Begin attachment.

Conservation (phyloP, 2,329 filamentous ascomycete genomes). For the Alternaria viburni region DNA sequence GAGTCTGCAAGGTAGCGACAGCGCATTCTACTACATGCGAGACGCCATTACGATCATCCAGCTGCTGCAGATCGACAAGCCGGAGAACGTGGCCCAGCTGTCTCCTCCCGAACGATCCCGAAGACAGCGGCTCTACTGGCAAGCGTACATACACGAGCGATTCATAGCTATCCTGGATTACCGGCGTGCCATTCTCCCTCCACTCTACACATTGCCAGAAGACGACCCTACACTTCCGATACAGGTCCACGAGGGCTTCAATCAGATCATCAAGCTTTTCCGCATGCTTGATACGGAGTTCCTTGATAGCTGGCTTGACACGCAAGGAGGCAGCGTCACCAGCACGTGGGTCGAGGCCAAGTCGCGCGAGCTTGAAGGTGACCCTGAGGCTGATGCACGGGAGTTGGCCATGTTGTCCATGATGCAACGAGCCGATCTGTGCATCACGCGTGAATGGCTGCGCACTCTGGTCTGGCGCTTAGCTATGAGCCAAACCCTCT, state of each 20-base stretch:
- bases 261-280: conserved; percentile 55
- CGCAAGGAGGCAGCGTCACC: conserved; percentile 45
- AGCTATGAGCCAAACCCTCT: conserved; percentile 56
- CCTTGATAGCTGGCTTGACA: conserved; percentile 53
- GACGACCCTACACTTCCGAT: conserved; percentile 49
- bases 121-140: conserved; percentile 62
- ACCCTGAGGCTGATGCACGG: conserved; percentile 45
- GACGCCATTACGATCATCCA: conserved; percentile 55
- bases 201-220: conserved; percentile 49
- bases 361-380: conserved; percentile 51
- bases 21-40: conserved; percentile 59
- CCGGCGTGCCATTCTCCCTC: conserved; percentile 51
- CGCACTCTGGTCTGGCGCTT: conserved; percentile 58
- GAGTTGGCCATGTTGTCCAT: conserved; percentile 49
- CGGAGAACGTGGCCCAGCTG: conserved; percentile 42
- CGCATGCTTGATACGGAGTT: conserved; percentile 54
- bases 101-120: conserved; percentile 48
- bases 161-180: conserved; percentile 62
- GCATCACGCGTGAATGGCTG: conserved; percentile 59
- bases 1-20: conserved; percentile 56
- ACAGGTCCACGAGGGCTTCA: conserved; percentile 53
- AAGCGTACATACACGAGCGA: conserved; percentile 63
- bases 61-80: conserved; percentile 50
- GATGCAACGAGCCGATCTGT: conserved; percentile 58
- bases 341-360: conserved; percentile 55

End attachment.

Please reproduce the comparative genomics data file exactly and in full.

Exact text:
Conservation (phyloP, 2,329 filamentous ascomycete genomes). For the Alternaria viburni region DNA sequence GAGTCTGCAAGGTAGCGACAGCGCATTCTACTACATGCGAGACGCCATTACGATCATCCAGCTGCTGCAGATCGACAAGCCGGAGAACGTGGCCCAGCTGTCTCCTCCCGAACGATCCCGAAGACAGCGGCTCTACTGGCAAGCGTACATACACGAGCGATTCATAGCTATCCTGGATTACCGGCGTGCCATTCTCCCTCCACTCTACACATTGCCAGAAGACGACCCTACACTTCCGATACAGGTCCACGAGGGCTTCAATCAGATCATCAAGCTTTTCCGCATGCTTGATACGGAGTTCCTTGATAGCTGGCTTGACACGCAAGGAGGCAGCGTCACCAGCACGTGGGTCGAGGCCAAGTCGCGCGAGCTTGAAGGTGACCCTGAGGCTGATGCACGGGAGTTGGCCATGTTGTCCATGATGCAACGAGCCGATCTGTGCATCACGCGTGAATGGCTGCGCACTCTGGTCTGGCGCTTAGCTATGAGCCAAACCCTCT, state of each 20-base stretch:
- bases 261-280: conserved; percentile 55
- CGCAAGGAGGCAGCGTCACC: conserved; percentile 45
- AGCTATGAGCCAAACCCTCT: conserved; percentile 56
- CCTTGATAGCTGGCTTGACA: conserved; percentile 53
- GACGACCCTACACTTCCGAT: conserved; percentile 49
- bases 121-140: conserved; percentile 62
- ACCCTGAGGCTGATGCACGG: conserved; percentile 45
- GACGCCATTACGATCATCCA: conserved; percentile 55
- bases 201-220: conserved; percentile 49
- bases 361-380: conserved; percentile 51
- bases 21-40: conserved; percentile 59
- CCGGCGTGCCATTCTCCCTC: conserved; percentile 51
- CGCACTCTGGTCTGGCGCTT: conserved; percentile 58
- GAGTTGGCCATGTTGTCCAT: conserved; percentile 49
- CGGAGAACGTGGCCCAGCTG: conserved; percentile 42
- CGCATGCTTGATACGGAGTT: conserved; percentile 54
- bases 101-120: conserved; percentile 48
- bases 161-180: conserved; percentile 62
- GCATCACGCGTGAATGGCTG: conserved; percentile 59
- bases 1-20: conserved; percentile 56
- ACAGGTCCACGAGGGCTTCA: conserved; percentile 53
- AAGCGTACATACACGAGCGA: conserved; percentile 63
- bases 61-80: conserved; percentile 50
- GATGCAACGAGCCGATCTGT: conserved; percentile 58
- bases 341-360: conserved; percentile 55